a degenerating society Conservative moralists saw the flappers as just another sign of:a.progressb.a degenerating societyc.equalityd.the work of the devile.women’s rights
were never allowed to marry After encountering strong resistance, Mabel Puffer and Arthur Hazzard:a.were married in New Hampshireb.were married in New Yorkc.were married in Canadad.were never allowed to marrye.were really not engaged to be married
was called the Great Migration The movement of southern blacks to the North:a.was called the Great Migrationb.created the rise of the KKKc.saw many African Americans return to Africad.was so large that southern agriculture was interruptede.meant industry could no longer hire whites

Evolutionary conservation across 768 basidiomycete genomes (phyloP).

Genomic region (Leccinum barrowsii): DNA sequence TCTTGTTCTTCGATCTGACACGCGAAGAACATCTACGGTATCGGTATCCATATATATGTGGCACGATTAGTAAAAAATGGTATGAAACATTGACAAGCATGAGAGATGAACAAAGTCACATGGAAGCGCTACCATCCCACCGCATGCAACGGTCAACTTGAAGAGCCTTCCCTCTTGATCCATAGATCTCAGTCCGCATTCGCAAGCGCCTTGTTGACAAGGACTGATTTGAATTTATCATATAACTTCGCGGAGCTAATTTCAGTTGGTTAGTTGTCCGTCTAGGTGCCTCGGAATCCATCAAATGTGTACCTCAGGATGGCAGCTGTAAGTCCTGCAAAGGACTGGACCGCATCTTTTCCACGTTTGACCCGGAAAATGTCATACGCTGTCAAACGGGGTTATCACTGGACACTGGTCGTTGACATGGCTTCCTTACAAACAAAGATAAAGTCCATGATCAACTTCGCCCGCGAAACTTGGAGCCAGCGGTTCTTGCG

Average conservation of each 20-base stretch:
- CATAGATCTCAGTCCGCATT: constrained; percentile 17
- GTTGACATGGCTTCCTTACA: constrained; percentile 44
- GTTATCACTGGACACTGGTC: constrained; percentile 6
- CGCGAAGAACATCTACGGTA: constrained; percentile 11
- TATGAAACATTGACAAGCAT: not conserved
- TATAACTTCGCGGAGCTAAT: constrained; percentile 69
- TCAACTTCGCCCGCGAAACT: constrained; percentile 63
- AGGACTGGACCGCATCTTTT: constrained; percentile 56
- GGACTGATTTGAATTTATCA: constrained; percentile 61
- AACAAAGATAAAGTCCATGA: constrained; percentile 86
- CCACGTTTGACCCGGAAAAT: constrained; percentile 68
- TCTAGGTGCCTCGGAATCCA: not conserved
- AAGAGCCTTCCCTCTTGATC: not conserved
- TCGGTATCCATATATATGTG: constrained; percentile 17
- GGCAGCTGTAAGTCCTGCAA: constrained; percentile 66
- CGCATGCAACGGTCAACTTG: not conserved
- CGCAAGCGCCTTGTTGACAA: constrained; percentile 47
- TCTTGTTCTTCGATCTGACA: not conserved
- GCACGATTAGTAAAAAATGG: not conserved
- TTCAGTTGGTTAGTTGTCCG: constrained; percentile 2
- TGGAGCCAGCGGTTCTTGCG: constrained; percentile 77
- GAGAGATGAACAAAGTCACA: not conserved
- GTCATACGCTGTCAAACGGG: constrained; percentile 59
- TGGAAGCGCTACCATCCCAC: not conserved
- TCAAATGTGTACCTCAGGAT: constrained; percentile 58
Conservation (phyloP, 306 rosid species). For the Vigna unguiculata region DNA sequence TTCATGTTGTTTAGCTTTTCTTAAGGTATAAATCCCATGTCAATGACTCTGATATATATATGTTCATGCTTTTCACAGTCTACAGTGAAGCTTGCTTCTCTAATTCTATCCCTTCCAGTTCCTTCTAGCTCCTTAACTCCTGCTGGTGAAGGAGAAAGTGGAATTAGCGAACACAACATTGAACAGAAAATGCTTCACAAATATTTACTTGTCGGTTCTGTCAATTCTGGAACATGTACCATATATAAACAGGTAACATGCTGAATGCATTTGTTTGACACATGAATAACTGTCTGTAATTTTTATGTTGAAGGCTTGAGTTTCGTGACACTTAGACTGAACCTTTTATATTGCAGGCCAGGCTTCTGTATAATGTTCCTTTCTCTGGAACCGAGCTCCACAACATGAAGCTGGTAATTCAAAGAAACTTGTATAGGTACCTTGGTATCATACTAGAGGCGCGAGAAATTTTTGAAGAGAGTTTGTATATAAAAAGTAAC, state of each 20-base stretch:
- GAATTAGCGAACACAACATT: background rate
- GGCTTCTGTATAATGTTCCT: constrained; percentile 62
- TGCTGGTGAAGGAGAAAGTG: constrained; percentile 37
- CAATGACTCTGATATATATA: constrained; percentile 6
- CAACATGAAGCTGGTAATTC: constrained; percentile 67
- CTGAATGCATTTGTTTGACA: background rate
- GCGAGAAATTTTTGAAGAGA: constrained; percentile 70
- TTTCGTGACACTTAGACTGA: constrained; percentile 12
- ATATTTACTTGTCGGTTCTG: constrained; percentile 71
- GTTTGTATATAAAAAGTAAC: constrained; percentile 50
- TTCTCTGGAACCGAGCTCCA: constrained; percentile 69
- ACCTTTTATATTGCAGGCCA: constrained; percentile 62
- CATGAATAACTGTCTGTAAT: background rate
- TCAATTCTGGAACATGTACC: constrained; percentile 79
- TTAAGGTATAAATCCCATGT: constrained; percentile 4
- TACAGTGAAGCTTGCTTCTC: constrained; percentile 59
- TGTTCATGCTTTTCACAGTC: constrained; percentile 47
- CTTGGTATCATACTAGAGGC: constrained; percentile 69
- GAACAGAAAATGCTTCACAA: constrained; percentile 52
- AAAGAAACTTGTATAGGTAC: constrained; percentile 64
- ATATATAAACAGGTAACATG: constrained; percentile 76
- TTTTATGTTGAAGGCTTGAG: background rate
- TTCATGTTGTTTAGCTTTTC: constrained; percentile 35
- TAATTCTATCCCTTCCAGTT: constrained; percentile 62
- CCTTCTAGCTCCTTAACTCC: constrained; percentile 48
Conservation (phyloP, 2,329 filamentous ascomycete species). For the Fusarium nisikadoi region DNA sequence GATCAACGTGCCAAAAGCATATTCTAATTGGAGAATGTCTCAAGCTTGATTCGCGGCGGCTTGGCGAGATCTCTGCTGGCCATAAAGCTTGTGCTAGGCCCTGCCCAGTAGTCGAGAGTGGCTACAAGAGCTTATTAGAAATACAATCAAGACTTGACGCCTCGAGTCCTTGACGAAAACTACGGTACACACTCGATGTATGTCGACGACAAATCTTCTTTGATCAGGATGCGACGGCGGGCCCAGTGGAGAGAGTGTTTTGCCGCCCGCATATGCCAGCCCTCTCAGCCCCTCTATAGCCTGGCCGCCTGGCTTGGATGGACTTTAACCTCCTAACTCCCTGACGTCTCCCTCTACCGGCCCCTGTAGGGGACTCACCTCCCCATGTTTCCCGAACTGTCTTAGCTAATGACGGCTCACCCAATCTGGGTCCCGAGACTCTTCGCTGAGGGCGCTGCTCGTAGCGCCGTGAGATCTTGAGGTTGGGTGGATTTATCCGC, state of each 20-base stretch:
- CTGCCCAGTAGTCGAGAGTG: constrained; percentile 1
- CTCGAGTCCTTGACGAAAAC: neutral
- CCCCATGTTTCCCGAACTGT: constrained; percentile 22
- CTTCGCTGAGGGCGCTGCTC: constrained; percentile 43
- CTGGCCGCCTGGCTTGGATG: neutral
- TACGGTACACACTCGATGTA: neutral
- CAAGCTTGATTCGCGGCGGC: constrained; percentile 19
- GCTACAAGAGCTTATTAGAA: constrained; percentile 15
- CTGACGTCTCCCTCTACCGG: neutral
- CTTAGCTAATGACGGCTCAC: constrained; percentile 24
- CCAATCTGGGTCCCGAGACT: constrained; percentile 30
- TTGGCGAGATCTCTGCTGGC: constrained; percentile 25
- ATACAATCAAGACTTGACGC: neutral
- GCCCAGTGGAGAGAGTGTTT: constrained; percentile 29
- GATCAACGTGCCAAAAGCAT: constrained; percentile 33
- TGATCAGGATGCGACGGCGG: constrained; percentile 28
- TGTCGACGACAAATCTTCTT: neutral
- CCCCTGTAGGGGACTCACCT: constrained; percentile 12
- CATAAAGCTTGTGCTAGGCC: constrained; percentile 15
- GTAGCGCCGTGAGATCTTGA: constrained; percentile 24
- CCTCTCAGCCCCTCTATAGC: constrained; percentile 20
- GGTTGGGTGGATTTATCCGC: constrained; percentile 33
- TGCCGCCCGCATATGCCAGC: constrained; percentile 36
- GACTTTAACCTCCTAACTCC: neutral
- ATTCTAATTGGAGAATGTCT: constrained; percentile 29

Aframerican James Weldon Johnson coined the term:a.bootleggerb.Negroc.progressivismd.Aframericane.flapper
Langston Hughes Who wrote “fed up With Jim Crow laws, / People who are cruel And afraid, / Who lynch and run, / Who are scared of me And me of them”?a.Claude McKayb.Langston Hughesc.Jean Toomerd.W. E. B. Du Boise.DuBose Heyward
Albert Einstein In physics, the theory of relativity was developed and explained by:a.Albert Einsteinb.Werner Heisenbergc.Isaac Newtond.Sir Francis Bacone.Max Planck
blended several musical traditions Jazz:a.was a European innovation emerging from modern classical musicb.blended several musical traditionsc.was invented by Benny Goodmand.helped calm the fears of rural fundamentalistse.inspired rebellious youth to violence
was led by Marcus Garvey The Universal Negro Improvement Association:a.sponsored black artists and writersb.was led by Marcus Garveyc.promoted Booker T. Washington’s idea of racial peace through accommodationd.was the forerunner of the National Association for the Advancement of Colored People (NAACP)e.was conceived by W. E. B. Du Bois